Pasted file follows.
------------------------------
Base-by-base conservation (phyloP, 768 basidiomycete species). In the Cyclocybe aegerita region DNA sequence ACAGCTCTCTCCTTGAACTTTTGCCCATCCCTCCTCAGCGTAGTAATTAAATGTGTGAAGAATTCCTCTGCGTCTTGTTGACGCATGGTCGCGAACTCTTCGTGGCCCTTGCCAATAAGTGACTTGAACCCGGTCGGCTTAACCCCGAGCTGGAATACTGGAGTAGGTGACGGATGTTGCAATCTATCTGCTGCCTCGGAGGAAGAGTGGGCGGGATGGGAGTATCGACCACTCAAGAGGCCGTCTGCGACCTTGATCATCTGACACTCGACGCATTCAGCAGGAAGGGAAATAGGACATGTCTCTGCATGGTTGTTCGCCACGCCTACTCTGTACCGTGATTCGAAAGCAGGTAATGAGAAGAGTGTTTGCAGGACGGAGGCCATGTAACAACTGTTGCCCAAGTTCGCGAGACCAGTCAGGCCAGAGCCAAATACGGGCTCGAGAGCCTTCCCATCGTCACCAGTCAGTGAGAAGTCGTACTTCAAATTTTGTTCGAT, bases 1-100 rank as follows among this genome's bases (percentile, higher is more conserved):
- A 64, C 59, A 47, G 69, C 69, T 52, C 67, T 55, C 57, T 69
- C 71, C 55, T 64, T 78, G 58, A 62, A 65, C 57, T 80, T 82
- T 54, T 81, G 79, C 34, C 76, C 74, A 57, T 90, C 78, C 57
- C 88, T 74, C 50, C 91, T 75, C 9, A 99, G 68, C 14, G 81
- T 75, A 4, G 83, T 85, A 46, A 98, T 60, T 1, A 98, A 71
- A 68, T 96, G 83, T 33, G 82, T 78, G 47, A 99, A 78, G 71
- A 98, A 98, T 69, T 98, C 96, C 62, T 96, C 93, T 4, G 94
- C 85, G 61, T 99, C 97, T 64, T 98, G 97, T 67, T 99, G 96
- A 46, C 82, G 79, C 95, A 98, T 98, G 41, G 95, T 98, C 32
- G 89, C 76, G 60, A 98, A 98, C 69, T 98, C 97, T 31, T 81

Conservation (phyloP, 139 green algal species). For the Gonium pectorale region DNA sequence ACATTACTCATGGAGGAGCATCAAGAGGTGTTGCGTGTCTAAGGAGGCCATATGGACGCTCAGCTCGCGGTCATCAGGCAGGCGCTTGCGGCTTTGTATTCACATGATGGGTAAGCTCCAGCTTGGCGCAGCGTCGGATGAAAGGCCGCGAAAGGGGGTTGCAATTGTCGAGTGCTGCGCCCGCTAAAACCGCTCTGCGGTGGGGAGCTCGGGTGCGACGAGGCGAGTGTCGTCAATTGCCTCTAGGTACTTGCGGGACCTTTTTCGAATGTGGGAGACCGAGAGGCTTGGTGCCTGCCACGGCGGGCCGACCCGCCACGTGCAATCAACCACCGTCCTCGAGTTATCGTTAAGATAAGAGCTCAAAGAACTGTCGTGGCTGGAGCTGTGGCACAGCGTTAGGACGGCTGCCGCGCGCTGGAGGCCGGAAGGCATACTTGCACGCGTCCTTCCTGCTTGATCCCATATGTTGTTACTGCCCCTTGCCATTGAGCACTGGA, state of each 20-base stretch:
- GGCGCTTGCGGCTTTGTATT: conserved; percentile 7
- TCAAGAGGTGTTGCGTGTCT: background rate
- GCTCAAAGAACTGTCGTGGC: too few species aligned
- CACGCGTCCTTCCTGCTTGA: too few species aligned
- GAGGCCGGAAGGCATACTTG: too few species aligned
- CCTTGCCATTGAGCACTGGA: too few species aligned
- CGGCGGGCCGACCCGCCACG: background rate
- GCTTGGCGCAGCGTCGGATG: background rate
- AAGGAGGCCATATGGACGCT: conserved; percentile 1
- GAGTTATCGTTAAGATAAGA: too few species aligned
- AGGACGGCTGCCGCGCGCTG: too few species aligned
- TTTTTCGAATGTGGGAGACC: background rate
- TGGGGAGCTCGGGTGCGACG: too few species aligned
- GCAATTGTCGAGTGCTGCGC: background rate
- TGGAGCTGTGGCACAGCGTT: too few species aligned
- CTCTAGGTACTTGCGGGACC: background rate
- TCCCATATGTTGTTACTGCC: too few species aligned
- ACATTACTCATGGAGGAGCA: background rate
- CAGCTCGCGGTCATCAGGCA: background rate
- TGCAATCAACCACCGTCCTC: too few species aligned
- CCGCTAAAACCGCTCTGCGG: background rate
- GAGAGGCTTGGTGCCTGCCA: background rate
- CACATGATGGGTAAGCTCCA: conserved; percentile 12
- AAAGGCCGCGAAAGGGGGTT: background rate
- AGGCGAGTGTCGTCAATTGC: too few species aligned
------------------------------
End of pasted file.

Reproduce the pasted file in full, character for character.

Base-by-base conservation (phyloP, 768 basidiomycete species). In the Cyclocybe aegerita region DNA sequence ACAGCTCTCTCCTTGAACTTTTGCCCATCCCTCCTCAGCGTAGTAATTAAATGTGTGAAGAATTCCTCTGCGTCTTGTTGACGCATGGTCGCGAACTCTTCGTGGCCCTTGCCAATAAGTGACTTGAACCCGGTCGGCTTAACCCCGAGCTGGAATACTGGAGTAGGTGACGGATGTTGCAATCTATCTGCTGCCTCGGAGGAAGAGTGGGCGGGATGGGAGTATCGACCACTCAAGAGGCCGTCTGCGACCTTGATCATCTGACACTCGACGCATTCAGCAGGAAGGGAAATAGGACATGTCTCTGCATGGTTGTTCGCCACGCCTACTCTGTACCGTGATTCGAAAGCAGGTAATGAGAAGAGTGTTTGCAGGACGGAGGCCATGTAACAACTGTTGCCCAAGTTCGCGAGACCAGTCAGGCCAGAGCCAAATACGGGCTCGAGAGCCTTCCCATCGTCACCAGTCAGTGAGAAGTCGTACTTCAAATTTTGTTCGAT, bases 1-100 rank as follows among this genome's bases (percentile, higher is more conserved):
- A 64, C 59, A 47, G 69, C 69, T 52, C 67, T 55, C 57, T 69
- C 71, C 55, T 64, T 78, G 58, A 62, A 65, C 57, T 80, T 82
- T 54, T 81, G 79, C 34, C 76, C 74, A 57, T 90, C 78, C 57
- C 88, T 74, C 50, C 91, T 75, C 9, A 99, G 68, C 14, G 81
- T 75, A 4, G 83, T 85, A 46, A 98, T 60, T 1, A 98, A 71
- A 68, T 96, G 83, T 33, G 82, T 78, G 47, A 99, A 78, G 71
- A 98, A 98, T 69, T 98, C 96, C 62, T 96, C 93, T 4, G 94
- C 85, G 61, T 99, C 97, T 64, T 98, G 97, T 67, T 99, G 96
- A 46, C 82, G 79, C 95, A 98, T 98, G 41, G 95, T 98, C 32
- G 89, C 76, G 60, A 98, A 98, C 69, T 98, C 97, T 31, T 81

Conservation (phyloP, 139 green algal species). For the Gonium pectorale region DNA sequence ACATTACTCATGGAGGAGCATCAAGAGGTGTTGCGTGTCTAAGGAGGCCATATGGACGCTCAGCTCGCGGTCATCAGGCAGGCGCTTGCGGCTTTGTATTCACATGATGGGTAAGCTCCAGCTTGGCGCAGCGTCGGATGAAAGGCCGCGAAAGGGGGTTGCAATTGTCGAGTGCTGCGCCCGCTAAAACCGCTCTGCGGTGGGGAGCTCGGGTGCGACGAGGCGAGTGTCGTCAATTGCCTCTAGGTACTTGCGGGACCTTTTTCGAATGTGGGAGACCGAGAGGCTTGGTGCCTGCCACGGCGGGCCGACCCGCCACGTGCAATCAACCACCGTCCTCGAGTTATCGTTAAGATAAGAGCTCAAAGAACTGTCGTGGCTGGAGCTGTGGCACAGCGTTAGGACGGCTGCCGCGCGCTGGAGGCCGGAAGGCATACTTGCACGCGTCCTTCCTGCTTGATCCCATATGTTGTTACTGCCCCTTGCCATTGAGCACTGGA, state of each 20-base stretch:
- GGCGCTTGCGGCTTTGTATT: conserved; percentile 7
- TCAAGAGGTGTTGCGTGTCT: background rate
- GCTCAAAGAACTGTCGTGGC: too few species aligned
- CACGCGTCCTTCCTGCTTGA: too few species aligned
- GAGGCCGGAAGGCATACTTG: too few species aligned
- CCTTGCCATTGAGCACTGGA: too few species aligned
- CGGCGGGCCGACCCGCCACG: background rate
- GCTTGGCGCAGCGTCGGATG: background rate
- AAGGAGGCCATATGGACGCT: conserved; percentile 1
- GAGTTATCGTTAAGATAAGA: too few species aligned
- AGGACGGCTGCCGCGCGCTG: too few species aligned
- TTTTTCGAATGTGGGAGACC: background rate
- TGGGGAGCTCGGGTGCGACG: too few species aligned
- GCAATTGTCGAGTGCTGCGC: background rate
- TGGAGCTGTGGCACAGCGTT: too few species aligned
- CTCTAGGTACTTGCGGGACC: background rate
- TCCCATATGTTGTTACTGCC: too few species aligned
- ACATTACTCATGGAGGAGCA: background rate
- CAGCTCGCGGTCATCAGGCA: background rate
- TGCAATCAACCACCGTCCTC: too few species aligned
- CCGCTAAAACCGCTCTGCGG: background rate
- GAGAGGCTTGGTGCCTGCCA: background rate
- CACATGATGGGTAAGCTCCA: conserved; percentile 12
- AAAGGCCGCGAAAGGGGGTT: background rate
- AGGCGAGTGTCGTCAATTGC: too few species aligned